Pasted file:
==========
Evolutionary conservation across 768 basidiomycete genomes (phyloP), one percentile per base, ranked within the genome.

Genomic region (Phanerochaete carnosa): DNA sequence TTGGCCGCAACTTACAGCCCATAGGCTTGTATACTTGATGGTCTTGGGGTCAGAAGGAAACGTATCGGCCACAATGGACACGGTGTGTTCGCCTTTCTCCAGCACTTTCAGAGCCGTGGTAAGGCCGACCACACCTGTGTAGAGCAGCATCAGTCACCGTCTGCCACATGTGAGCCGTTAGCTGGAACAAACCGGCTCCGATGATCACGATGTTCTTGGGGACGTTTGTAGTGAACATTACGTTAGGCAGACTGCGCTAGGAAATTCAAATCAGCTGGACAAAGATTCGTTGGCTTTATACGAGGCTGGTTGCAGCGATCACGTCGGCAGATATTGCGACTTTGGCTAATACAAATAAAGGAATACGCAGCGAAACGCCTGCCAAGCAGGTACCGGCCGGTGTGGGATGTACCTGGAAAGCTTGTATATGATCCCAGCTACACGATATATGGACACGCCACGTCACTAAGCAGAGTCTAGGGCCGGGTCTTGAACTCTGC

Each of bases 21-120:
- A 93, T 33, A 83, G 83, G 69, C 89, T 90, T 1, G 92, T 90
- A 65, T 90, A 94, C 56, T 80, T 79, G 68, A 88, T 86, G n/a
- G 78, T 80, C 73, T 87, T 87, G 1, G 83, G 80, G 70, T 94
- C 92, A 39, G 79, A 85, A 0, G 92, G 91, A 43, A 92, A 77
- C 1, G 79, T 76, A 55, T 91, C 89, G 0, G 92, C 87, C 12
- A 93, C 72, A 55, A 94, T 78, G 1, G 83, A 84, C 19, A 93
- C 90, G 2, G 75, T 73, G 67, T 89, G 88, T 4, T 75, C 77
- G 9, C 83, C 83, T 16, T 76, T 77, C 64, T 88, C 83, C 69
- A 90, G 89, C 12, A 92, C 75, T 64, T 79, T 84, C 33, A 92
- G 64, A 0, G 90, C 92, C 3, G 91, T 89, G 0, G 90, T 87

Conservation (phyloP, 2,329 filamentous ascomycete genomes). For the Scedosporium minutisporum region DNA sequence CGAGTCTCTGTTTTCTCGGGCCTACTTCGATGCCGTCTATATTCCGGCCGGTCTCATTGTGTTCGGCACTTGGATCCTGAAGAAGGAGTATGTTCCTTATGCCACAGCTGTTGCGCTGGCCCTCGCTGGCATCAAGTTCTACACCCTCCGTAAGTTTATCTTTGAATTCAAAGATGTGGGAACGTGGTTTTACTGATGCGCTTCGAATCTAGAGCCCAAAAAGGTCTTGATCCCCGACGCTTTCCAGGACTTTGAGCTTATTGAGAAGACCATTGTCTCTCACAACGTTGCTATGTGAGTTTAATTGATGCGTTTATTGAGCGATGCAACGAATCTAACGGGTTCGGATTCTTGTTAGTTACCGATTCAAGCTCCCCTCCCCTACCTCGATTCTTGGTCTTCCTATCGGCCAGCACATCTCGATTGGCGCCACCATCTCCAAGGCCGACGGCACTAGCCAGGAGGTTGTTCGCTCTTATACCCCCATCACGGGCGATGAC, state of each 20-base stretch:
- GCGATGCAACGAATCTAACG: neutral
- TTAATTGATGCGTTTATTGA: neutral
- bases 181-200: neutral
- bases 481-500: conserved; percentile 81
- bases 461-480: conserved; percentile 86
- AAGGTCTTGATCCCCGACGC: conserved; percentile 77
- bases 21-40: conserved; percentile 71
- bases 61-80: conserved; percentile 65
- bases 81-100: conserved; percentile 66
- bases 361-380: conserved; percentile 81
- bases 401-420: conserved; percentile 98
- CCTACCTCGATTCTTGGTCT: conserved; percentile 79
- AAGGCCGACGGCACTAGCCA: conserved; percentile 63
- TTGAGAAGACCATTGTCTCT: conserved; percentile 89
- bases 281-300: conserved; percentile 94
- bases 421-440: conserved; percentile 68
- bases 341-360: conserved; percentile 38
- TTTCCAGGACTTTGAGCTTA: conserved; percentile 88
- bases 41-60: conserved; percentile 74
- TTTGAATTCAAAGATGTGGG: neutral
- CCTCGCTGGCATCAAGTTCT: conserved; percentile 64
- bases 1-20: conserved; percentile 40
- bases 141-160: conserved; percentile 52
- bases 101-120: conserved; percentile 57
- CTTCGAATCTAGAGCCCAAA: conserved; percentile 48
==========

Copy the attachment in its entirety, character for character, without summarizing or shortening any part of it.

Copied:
Evolutionary conservation across 768 basidiomycete genomes (phyloP), one percentile per base, ranked within the genome.

Genomic region (Phanerochaete carnosa): DNA sequence TTGGCCGCAACTTACAGCCCATAGGCTTGTATACTTGATGGTCTTGGGGTCAGAAGGAAACGTATCGGCCACAATGGACACGGTGTGTTCGCCTTTCTCCAGCACTTTCAGAGCCGTGGTAAGGCCGACCACACCTGTGTAGAGCAGCATCAGTCACCGTCTGCCACATGTGAGCCGTTAGCTGGAACAAACCGGCTCCGATGATCACGATGTTCTTGGGGACGTTTGTAGTGAACATTACGTTAGGCAGACTGCGCTAGGAAATTCAAATCAGCTGGACAAAGATTCGTTGGCTTTATACGAGGCTGGTTGCAGCGATCACGTCGGCAGATATTGCGACTTTGGCTAATACAAATAAAGGAATACGCAGCGAAACGCCTGCCAAGCAGGTACCGGCCGGTGTGGGATGTACCTGGAAAGCTTGTATATGATCCCAGCTACACGATATATGGACACGCCACGTCACTAAGCAGAGTCTAGGGCCGGGTCTTGAACTCTGC

Each of bases 21-120:
- A 93, T 33, A 83, G 83, G 69, C 89, T 90, T 1, G 92, T 90
- A 65, T 90, A 94, C 56, T 80, T 79, G 68, A 88, T 86, G n/a
- G 78, T 80, C 73, T 87, T 87, G 1, G 83, G 80, G 70, T 94
- C 92, A 39, G 79, A 85, A 0, G 92, G 91, A 43, A 92, A 77
- C 1, G 79, T 76, A 55, T 91, C 89, G 0, G 92, C 87, C 12
- A 93, C 72, A 55, A 94, T 78, G 1, G 83, A 84, C 19, A 93
- C 90, G 2, G 75, T 73, G 67, T 89, G 88, T 4, T 75, C 77
- G 9, C 83, C 83, T 16, T 76, T 77, C 64, T 88, C 83, C 69
- A 90, G 89, C 12, A 92, C 75, T 64, T 79, T 84, C 33, A 92
- G 64, A 0, G 90, C 92, C 3, G 91, T 89, G 0, G 90, T 87

Conservation (phyloP, 2,329 filamentous ascomycete genomes). For the Scedosporium minutisporum region DNA sequence CGAGTCTCTGTTTTCTCGGGCCTACTTCGATGCCGTCTATATTCCGGCCGGTCTCATTGTGTTCGGCACTTGGATCCTGAAGAAGGAGTATGTTCCTTATGCCACAGCTGTTGCGCTGGCCCTCGCTGGCATCAAGTTCTACACCCTCCGTAAGTTTATCTTTGAATTCAAAGATGTGGGAACGTGGTTTTACTGATGCGCTTCGAATCTAGAGCCCAAAAAGGTCTTGATCCCCGACGCTTTCCAGGACTTTGAGCTTATTGAGAAGACCATTGTCTCTCACAACGTTGCTATGTGAGTTTAATTGATGCGTTTATTGAGCGATGCAACGAATCTAACGGGTTCGGATTCTTGTTAGTTACCGATTCAAGCTCCCCTCCCCTACCTCGATTCTTGGTCTTCCTATCGGCCAGCACATCTCGATTGGCGCCACCATCTCCAAGGCCGACGGCACTAGCCAGGAGGTTGTTCGCTCTTATACCCCCATCACGGGCGATGAC, state of each 20-base stretch:
- GCGATGCAACGAATCTAACG: neutral
- TTAATTGATGCGTTTATTGA: neutral
- bases 181-200: neutral
- bases 481-500: conserved; percentile 81
- bases 461-480: conserved; percentile 86
- AAGGTCTTGATCCCCGACGC: conserved; percentile 77
- bases 21-40: conserved; percentile 71
- bases 61-80: conserved; percentile 65
- bases 81-100: conserved; percentile 66
- bases 361-380: conserved; percentile 81
- bases 401-420: conserved; percentile 98
- CCTACCTCGATTCTTGGTCT: conserved; percentile 79
- AAGGCCGACGGCACTAGCCA: conserved; percentile 63
- TTGAGAAGACCATTGTCTCT: conserved; percentile 89
- bases 281-300: conserved; percentile 94
- bases 421-440: conserved; percentile 68
- bases 341-360: conserved; percentile 38
- TTTCCAGGACTTTGAGCTTA: conserved; percentile 88
- bases 41-60: conserved; percentile 74
- TTTGAATTCAAAGATGTGGG: neutral
- CCTCGCTGGCATCAAGTTCT: conserved; percentile 64
- bases 1-20: conserved; percentile 40
- bases 141-160: conserved; percentile 52
- bases 101-120: conserved; percentile 57
- CTTCGAATCTAGAGCCCAAA: conserved; percentile 48